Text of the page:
Reshaping Regional Policy
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Reshaping Regional Policy

Edited by Harry W. Richardson, Chang-Hee Christine Bae and Sang-Chuel Choe

Originally initiated by the Presidential Committee on Regional Development in South Korea, this wide-ranging volume investigates the new directions in regional development policy taking shape around the world. In addition to contributions with individual emphasis on regional policy in Korea, the book compares, contrasts and extends regional policy thought in the European Union and other Asian countries.
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Chapter 8: Strengthening Metropolitan Regions for Growth and Innovation

Rupert Kawka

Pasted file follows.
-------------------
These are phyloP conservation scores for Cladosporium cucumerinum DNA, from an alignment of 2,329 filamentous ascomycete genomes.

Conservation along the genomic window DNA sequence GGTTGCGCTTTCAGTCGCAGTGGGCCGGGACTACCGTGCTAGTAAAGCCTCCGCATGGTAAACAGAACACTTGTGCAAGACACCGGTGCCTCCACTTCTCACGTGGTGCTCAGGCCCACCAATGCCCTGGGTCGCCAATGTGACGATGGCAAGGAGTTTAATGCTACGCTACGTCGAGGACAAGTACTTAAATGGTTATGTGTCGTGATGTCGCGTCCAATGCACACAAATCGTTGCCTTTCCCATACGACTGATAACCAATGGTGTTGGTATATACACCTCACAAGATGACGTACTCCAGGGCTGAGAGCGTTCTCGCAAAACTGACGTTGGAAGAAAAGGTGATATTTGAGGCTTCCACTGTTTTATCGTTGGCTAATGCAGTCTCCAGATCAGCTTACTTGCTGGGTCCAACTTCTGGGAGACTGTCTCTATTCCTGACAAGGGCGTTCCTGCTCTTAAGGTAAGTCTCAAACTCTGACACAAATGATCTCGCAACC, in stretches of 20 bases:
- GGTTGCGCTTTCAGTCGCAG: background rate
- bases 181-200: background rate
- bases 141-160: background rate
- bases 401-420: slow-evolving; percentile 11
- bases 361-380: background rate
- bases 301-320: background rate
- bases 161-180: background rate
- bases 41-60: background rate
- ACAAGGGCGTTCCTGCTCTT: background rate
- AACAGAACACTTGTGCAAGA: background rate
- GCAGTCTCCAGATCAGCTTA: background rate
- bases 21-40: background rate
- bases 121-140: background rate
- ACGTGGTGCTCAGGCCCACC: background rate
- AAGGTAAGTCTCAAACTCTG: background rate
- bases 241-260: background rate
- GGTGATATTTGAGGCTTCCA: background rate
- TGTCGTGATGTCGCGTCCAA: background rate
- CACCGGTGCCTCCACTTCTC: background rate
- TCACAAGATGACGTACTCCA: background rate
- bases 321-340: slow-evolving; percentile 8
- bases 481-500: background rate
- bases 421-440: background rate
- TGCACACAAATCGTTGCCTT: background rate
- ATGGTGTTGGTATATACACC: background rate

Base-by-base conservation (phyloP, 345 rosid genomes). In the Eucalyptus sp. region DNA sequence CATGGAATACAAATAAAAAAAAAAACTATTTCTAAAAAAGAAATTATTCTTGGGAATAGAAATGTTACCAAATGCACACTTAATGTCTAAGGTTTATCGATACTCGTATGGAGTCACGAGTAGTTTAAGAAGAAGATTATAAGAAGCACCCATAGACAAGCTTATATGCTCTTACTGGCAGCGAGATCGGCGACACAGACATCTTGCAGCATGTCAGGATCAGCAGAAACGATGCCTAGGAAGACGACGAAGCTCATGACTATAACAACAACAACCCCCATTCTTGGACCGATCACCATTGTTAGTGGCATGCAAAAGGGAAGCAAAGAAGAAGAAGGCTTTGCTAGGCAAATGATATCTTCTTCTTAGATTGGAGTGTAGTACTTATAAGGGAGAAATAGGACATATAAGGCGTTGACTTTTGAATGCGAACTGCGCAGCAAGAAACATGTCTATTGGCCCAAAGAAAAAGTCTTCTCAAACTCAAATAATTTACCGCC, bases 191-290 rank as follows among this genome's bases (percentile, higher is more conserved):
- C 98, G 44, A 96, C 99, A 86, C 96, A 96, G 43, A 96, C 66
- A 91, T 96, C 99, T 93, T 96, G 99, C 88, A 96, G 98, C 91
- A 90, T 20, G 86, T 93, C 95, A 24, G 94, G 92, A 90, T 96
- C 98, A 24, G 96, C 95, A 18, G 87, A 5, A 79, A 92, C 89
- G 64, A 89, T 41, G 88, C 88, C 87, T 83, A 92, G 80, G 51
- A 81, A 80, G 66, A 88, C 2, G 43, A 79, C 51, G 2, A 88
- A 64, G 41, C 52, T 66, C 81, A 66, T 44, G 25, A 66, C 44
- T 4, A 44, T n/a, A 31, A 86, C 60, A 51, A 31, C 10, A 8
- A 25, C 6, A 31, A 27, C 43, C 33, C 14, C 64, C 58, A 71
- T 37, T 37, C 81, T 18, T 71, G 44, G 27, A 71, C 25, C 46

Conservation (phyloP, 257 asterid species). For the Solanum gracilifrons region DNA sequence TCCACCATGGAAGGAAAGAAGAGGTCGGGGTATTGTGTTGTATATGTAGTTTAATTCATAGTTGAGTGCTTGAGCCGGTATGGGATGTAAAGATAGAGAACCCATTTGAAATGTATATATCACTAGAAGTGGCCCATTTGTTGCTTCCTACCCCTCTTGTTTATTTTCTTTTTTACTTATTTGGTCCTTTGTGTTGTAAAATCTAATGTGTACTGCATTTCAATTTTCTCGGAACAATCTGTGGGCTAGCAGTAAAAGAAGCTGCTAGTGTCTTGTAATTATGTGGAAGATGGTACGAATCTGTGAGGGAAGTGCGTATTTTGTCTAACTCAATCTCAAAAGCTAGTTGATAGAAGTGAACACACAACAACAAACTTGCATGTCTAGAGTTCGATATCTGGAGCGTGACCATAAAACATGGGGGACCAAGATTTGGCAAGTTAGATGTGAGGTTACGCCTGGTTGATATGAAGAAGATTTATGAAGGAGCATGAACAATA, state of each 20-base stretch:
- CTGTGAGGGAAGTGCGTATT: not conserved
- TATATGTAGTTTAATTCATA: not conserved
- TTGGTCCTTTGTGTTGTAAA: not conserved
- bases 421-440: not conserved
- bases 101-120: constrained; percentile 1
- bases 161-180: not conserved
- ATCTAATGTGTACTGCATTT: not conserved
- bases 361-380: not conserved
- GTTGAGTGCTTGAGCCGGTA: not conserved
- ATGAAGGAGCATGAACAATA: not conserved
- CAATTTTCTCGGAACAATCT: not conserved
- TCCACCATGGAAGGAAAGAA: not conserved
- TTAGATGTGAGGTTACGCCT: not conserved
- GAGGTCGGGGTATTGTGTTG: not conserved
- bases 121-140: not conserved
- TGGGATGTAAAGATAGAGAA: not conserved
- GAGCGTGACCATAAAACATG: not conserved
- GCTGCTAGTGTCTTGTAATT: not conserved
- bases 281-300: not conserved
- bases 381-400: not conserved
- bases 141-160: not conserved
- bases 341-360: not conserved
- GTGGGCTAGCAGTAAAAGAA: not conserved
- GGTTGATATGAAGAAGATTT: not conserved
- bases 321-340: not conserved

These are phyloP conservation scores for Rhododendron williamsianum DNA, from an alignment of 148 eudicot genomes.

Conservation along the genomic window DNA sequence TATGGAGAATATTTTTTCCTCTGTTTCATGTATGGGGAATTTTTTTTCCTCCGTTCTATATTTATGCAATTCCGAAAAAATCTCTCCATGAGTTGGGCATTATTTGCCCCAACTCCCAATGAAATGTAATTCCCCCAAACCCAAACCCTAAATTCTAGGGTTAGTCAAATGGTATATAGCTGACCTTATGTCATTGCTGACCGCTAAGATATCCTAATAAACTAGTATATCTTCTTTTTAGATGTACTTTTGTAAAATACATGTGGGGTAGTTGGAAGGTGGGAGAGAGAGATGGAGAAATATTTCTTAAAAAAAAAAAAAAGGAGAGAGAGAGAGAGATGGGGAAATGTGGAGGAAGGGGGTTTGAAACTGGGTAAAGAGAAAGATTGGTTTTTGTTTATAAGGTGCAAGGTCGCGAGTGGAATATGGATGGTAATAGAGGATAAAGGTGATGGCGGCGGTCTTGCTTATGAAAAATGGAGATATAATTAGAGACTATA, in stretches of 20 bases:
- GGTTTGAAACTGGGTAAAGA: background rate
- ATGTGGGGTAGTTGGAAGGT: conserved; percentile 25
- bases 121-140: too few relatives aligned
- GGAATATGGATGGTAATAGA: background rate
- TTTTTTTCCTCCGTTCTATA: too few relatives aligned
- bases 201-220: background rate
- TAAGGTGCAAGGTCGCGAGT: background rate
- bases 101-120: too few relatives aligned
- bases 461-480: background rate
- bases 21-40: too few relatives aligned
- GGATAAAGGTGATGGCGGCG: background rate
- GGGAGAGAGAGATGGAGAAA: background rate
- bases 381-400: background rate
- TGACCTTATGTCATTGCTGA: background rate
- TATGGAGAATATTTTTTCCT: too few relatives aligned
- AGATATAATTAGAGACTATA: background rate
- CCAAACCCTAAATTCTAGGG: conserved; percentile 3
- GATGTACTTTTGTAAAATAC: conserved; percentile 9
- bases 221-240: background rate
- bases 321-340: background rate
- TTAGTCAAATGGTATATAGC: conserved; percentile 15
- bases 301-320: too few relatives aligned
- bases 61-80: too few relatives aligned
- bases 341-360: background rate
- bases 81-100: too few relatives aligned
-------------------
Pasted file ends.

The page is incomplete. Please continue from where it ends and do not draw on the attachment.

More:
Rupert Kawka INTRODUCTION: THE CONCEPT OF GROWTH AND INNOVATION IN GERMANY Traditionally, balancing policy is of high importance in Germany. The constitution (Article 72, 2) requires attention to spatial income equity and this has influenced the focus of spatial planning for decades. Examples illustrating the importance of this view include the financial equalization scheme between the federal states, the efforts for developing Eastern Germany since reunification and the flows of subsidies to the West German regions bordering to the former German Democratic Republic (GDR) up to reunification. All these policies have the aim to promote equivalent living conditions among the regions of Germany, especially by redistributing financial means between stronger and weaker regions. Despite these efforts, it is not possible to speak of equivalent living conditions in all regions of Germany. Efforts to balance regional disparities have been only partly successful, as regional disparities still exist. For example, the 20 years of lasting efforts to restructure East Germany on economic issues cannot be regarded as finished yet. Taking the available nominal income per capita as an example, the value in the new Länder is presently about 78 per cent of the level in the old Länder. Looking at real income – that is taking account of regional price differences – the value rises slightly to 83 per cent (Bundesamt für Bauwesen und Raumordnung 2009, 68). This strong focus on balancing policy implies, of course, that Germany has neither urban nor industrial policies that have major impacts on economically strong...

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